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Books > Language and Literature > Lalla to Nuruddin (Rishi-Sufi Poetry of Kashmir)
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Lalla to Nuruddin (Rishi-Sufi Poetry of Kashmir)
Lalla to Nuruddin (Rishi-Sufi Poetry of Kashmir)
Description

About the Book

 

Nuruddin Rishi, also known as Shaikh Nuruddin, founded the Sufi order of Rishis in Kashmir in the beginning of the fifteenth century. The present work is a translation of his selected kashmiri verses, a study of the

 Ethical and ecological dimension of his thought, and an exploration of his relationship to his senior contemporary Lalla.

 

About the Author

 

Jaishree K. Odin is professor of interdisciplinary studies at the University of Hawai'i. She is the author of To the Other Shore: Lalla 's Life and Poetry and Mystical Verses of Lalla (2007, MLBD)

 

Preface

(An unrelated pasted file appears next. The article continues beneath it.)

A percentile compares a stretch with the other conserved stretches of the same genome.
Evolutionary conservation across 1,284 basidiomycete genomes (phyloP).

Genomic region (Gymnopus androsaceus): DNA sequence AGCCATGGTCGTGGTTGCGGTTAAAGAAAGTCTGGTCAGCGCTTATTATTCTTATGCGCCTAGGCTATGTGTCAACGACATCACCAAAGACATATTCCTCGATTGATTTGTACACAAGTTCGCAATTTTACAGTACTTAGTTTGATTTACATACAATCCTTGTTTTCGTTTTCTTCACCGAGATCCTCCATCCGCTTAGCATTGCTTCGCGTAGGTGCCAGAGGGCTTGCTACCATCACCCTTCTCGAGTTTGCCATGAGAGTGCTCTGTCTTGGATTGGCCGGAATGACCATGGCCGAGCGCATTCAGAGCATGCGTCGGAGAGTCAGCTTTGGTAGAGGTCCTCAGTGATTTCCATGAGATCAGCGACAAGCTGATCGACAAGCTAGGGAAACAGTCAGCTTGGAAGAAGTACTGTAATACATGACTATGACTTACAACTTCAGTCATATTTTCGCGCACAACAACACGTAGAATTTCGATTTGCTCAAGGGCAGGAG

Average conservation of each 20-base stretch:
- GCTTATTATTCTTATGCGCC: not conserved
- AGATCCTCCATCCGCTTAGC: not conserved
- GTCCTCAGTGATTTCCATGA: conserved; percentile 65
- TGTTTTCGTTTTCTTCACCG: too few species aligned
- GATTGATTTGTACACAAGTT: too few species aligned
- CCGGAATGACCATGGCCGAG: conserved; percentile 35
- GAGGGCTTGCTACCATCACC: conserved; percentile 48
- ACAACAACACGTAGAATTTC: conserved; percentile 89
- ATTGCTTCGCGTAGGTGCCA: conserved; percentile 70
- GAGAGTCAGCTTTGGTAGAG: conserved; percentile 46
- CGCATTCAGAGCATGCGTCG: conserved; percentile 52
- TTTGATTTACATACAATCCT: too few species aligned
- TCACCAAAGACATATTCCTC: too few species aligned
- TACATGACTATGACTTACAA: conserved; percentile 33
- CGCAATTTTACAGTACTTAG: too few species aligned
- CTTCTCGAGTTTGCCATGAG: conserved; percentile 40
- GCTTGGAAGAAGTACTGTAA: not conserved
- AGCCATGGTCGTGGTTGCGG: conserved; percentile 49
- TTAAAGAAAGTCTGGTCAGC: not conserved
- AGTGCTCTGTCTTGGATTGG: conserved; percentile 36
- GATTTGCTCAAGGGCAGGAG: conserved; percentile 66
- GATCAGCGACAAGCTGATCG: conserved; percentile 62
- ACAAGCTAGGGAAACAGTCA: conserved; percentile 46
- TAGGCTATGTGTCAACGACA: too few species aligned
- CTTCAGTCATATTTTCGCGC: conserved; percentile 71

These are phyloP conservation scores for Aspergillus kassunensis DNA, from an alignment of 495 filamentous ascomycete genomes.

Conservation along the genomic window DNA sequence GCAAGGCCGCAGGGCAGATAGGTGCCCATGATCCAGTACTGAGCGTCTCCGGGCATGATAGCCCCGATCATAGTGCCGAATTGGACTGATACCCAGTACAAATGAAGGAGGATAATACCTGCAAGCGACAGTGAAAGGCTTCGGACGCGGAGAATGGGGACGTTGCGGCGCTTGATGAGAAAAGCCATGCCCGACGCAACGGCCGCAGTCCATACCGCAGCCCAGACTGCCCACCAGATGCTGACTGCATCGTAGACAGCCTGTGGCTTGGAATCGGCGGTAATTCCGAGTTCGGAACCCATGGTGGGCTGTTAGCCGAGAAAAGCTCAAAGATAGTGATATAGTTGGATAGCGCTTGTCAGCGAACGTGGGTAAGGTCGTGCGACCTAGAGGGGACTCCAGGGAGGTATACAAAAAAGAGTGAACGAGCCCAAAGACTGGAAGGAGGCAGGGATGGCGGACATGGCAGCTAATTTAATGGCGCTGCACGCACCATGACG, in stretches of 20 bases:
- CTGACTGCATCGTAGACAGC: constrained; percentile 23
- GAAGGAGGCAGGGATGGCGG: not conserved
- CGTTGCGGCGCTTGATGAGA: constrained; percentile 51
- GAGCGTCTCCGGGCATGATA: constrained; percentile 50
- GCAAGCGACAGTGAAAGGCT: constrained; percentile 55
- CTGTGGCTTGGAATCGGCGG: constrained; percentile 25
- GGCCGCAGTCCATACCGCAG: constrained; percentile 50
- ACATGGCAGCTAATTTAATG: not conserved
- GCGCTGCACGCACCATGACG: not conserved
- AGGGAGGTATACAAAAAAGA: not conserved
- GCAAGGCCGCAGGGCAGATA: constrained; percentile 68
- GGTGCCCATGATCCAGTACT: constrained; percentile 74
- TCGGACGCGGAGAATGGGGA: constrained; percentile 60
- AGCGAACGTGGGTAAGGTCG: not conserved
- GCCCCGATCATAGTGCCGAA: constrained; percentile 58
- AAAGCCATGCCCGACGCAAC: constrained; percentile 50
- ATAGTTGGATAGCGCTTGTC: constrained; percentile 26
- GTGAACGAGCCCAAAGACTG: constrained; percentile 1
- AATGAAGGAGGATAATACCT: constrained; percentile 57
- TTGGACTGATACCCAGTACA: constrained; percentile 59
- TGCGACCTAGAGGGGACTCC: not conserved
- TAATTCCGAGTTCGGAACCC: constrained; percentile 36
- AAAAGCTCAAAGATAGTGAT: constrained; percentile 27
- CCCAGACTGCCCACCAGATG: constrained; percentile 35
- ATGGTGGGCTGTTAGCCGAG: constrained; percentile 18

In the spring of 2007, I returned briefly to the land of my birth to do preliminary research on the Rishi Sufis of Kashmir. I was filled with apprehension about going back to the Valley from which all my near and dear relatives had left due to political disturbance in the 1990s. Although I got off from the airplane at Srinagar airport with some uneasiness, what transpired over the next twenty-four hours resolved all my apprehensions about this undertaking. I was taken from the airport to the outskirts of the city to visit an outstanding and highly respected Sufi-the result of an introduction over the phone by a relative in Delhi, who described me as a scholar on Lalla (14th century Kashmiri Saiva poet), now doing research on Nuruddin Rishi. As I entered the sitting room of the Sufi, I was amazed to see members of both communities, Hindus and Muslims. And later on I heard from the Sufi himself that it is the intellect that divides people into discrete communities and it is love that unites them. The whole family, three generations living under one roof, opened their hearts and home to me. My interaction with the local people over the next seven days convinced me that the Rishi Sufis might have ceased to be a distinct order centuries ago, but their spirit, embodied in the commonly used expression kashmiriyat, signifying the unique Kashmiri tradition of religious syncretism and communal harmony, associated with Nuruddin Rishi and his senior contemporary Saiva poet Lalla, is still alive and well in the twenty-first century in many sections of society in the Valley.